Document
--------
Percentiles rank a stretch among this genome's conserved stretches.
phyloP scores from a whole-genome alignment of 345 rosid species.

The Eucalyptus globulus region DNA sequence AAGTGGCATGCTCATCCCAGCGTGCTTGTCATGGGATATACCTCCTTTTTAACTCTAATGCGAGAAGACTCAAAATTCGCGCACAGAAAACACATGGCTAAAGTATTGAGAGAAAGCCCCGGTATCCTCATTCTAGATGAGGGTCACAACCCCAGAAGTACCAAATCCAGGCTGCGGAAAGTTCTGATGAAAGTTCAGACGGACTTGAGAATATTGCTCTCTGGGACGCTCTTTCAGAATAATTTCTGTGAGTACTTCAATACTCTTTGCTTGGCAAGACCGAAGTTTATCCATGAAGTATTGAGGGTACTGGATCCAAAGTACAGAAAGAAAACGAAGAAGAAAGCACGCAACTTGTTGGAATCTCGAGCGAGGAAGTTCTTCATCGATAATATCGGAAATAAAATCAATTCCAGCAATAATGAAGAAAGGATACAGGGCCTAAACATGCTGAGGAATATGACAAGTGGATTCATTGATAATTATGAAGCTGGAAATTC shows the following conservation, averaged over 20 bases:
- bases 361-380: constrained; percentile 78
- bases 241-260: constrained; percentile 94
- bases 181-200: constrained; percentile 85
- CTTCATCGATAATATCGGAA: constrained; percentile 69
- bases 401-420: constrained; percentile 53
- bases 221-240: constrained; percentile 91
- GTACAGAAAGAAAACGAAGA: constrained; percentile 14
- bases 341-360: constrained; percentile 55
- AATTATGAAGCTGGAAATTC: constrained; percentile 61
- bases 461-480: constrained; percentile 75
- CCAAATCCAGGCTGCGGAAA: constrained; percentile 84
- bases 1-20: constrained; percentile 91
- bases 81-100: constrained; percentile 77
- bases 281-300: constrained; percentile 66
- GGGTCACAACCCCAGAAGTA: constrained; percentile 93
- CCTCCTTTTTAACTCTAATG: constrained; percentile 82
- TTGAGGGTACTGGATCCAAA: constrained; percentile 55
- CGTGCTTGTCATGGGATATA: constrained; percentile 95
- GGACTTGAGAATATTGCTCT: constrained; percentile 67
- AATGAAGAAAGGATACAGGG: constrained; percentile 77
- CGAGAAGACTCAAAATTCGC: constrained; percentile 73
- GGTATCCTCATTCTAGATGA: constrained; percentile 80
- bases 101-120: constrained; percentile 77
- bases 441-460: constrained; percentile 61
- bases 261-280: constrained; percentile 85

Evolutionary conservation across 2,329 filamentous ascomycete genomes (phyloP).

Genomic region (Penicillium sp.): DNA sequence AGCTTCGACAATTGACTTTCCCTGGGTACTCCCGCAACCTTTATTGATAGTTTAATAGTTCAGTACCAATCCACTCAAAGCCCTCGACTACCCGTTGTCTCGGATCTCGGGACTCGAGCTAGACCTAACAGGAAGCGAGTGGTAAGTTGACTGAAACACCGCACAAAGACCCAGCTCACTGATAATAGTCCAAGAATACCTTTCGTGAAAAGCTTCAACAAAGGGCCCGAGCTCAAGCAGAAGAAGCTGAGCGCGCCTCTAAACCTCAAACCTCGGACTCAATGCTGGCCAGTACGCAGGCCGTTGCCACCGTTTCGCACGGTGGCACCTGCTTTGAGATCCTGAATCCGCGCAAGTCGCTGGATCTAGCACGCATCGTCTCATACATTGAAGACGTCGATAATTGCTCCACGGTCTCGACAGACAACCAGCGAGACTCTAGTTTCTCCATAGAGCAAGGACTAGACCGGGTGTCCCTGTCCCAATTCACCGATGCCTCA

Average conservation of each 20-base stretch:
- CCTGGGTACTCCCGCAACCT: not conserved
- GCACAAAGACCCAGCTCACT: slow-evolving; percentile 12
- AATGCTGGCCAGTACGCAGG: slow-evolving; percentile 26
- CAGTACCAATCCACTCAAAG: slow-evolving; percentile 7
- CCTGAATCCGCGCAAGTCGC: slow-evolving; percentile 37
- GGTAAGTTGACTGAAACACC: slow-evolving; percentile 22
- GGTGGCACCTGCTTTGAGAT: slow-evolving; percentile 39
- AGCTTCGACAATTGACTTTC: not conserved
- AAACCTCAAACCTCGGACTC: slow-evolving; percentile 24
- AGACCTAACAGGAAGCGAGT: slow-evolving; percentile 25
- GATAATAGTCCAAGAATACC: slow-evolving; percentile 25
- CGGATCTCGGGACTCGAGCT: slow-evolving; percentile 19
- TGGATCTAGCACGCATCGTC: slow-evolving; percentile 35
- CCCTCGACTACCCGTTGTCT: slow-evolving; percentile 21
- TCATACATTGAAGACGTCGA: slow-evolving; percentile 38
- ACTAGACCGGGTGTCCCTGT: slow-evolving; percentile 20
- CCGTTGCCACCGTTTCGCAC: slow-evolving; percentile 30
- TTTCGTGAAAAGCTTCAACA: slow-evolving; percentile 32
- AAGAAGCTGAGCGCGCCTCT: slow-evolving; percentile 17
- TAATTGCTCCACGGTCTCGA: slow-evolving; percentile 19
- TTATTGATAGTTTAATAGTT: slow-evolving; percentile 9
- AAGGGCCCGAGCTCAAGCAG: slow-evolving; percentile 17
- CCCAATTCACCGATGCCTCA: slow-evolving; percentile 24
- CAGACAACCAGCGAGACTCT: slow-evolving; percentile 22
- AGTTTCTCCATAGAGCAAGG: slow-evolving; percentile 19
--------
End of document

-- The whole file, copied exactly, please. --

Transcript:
Percentiles rank a stretch among this genome's conserved stretches.
phyloP scores from a whole-genome alignment of 345 rosid species.

The Eucalyptus globulus region DNA sequence AAGTGGCATGCTCATCCCAGCGTGCTTGTCATGGGATATACCTCCTTTTTAACTCTAATGCGAGAAGACTCAAAATTCGCGCACAGAAAACACATGGCTAAAGTATTGAGAGAAAGCCCCGGTATCCTCATTCTAGATGAGGGTCACAACCCCAGAAGTACCAAATCCAGGCTGCGGAAAGTTCTGATGAAAGTTCAGACGGACTTGAGAATATTGCTCTCTGGGACGCTCTTTCAGAATAATTTCTGTGAGTACTTCAATACTCTTTGCTTGGCAAGACCGAAGTTTATCCATGAAGTATTGAGGGTACTGGATCCAAAGTACAGAAAGAAAACGAAGAAGAAAGCACGCAACTTGTTGGAATCTCGAGCGAGGAAGTTCTTCATCGATAATATCGGAAATAAAATCAATTCCAGCAATAATGAAGAAAGGATACAGGGCCTAAACATGCTGAGGAATATGACAAGTGGATTCATTGATAATTATGAAGCTGGAAATTC shows the following conservation, averaged over 20 bases:
- bases 361-380: constrained; percentile 78
- bases 241-260: constrained; percentile 94
- bases 181-200: constrained; percentile 85
- CTTCATCGATAATATCGGAA: constrained; percentile 69
- bases 401-420: constrained; percentile 53
- bases 221-240: constrained; percentile 91
- GTACAGAAAGAAAACGAAGA: constrained; percentile 14
- bases 341-360: constrained; percentile 55
- AATTATGAAGCTGGAAATTC: constrained; percentile 61
- bases 461-480: constrained; percentile 75
- CCAAATCCAGGCTGCGGAAA: constrained; percentile 84
- bases 1-20: constrained; percentile 91
- bases 81-100: constrained; percentile 77
- bases 281-300: constrained; percentile 66
- GGGTCACAACCCCAGAAGTA: constrained; percentile 93
- CCTCCTTTTTAACTCTAATG: constrained; percentile 82
- TTGAGGGTACTGGATCCAAA: constrained; percentile 55
- CGTGCTTGTCATGGGATATA: constrained; percentile 95
- GGACTTGAGAATATTGCTCT: constrained; percentile 67
- AATGAAGAAAGGATACAGGG: constrained; percentile 77
- CGAGAAGACTCAAAATTCGC: constrained; percentile 73
- GGTATCCTCATTCTAGATGA: constrained; percentile 80
- bases 101-120: constrained; percentile 77
- bases 441-460: constrained; percentile 61
- bases 261-280: constrained; percentile 85

Evolutionary conservation across 2,329 filamentous ascomycete genomes (phyloP).

Genomic region (Penicillium sp.): DNA sequence AGCTTCGACAATTGACTTTCCCTGGGTACTCCCGCAACCTTTATTGATAGTTTAATAGTTCAGTACCAATCCACTCAAAGCCCTCGACTACCCGTTGTCTCGGATCTCGGGACTCGAGCTAGACCTAACAGGAAGCGAGTGGTAAGTTGACTGAAACACCGCACAAAGACCCAGCTCACTGATAATAGTCCAAGAATACCTTTCGTGAAAAGCTTCAACAAAGGGCCCGAGCTCAAGCAGAAGAAGCTGAGCGCGCCTCTAAACCTCAAACCTCGGACTCAATGCTGGCCAGTACGCAGGCCGTTGCCACCGTTTCGCACGGTGGCACCTGCTTTGAGATCCTGAATCCGCGCAAGTCGCTGGATCTAGCACGCATCGTCTCATACATTGAAGACGTCGATAATTGCTCCACGGTCTCGACAGACAACCAGCGAGACTCTAGTTTCTCCATAGAGCAAGGACTAGACCGGGTGTCCCTGTCCCAATTCACCGATGCCTCA

Average conservation of each 20-base stretch:
- CCTGGGTACTCCCGCAACCT: not conserved
- GCACAAAGACCCAGCTCACT: slow-evolving; percentile 12
- AATGCTGGCCAGTACGCAGG: slow-evolving; percentile 26
- CAGTACCAATCCACTCAAAG: slow-evolving; percentile 7
- CCTGAATCCGCGCAAGTCGC: slow-evolving; percentile 37
- GGTAAGTTGACTGAAACACC: slow-evolving; percentile 22
- GGTGGCACCTGCTTTGAGAT: slow-evolving; percentile 39
- AGCTTCGACAATTGACTTTC: not conserved
- AAACCTCAAACCTCGGACTC: slow-evolving; percentile 24
- AGACCTAACAGGAAGCGAGT: slow-evolving; percentile 25
- GATAATAGTCCAAGAATACC: slow-evolving; percentile 25
- CGGATCTCGGGACTCGAGCT: slow-evolving; percentile 19
- TGGATCTAGCACGCATCGTC: slow-evolving; percentile 35
- CCCTCGACTACCCGTTGTCT: slow-evolving; percentile 21
- TCATACATTGAAGACGTCGA: slow-evolving; percentile 38
- ACTAGACCGGGTGTCCCTGT: slow-evolving; percentile 20
- CCGTTGCCACCGTTTCGCAC: slow-evolving; percentile 30
- TTTCGTGAAAAGCTTCAACA: slow-evolving; percentile 32
- AAGAAGCTGAGCGCGCCTCT: slow-evolving; percentile 17
- TAATTGCTCCACGGTCTCGA: slow-evolving; percentile 19
- TTATTGATAGTTTAATAGTT: slow-evolving; percentile 9
- AAGGGCCCGAGCTCAAGCAG: slow-evolving; percentile 17
- CCCAATTCACCGATGCCTCA: slow-evolving; percentile 24
- CAGACAACCAGCGAGACTCT: slow-evolving; percentile 22
- AGTTTCTCCATAGAGCAAGG: slow-evolving; percentile 19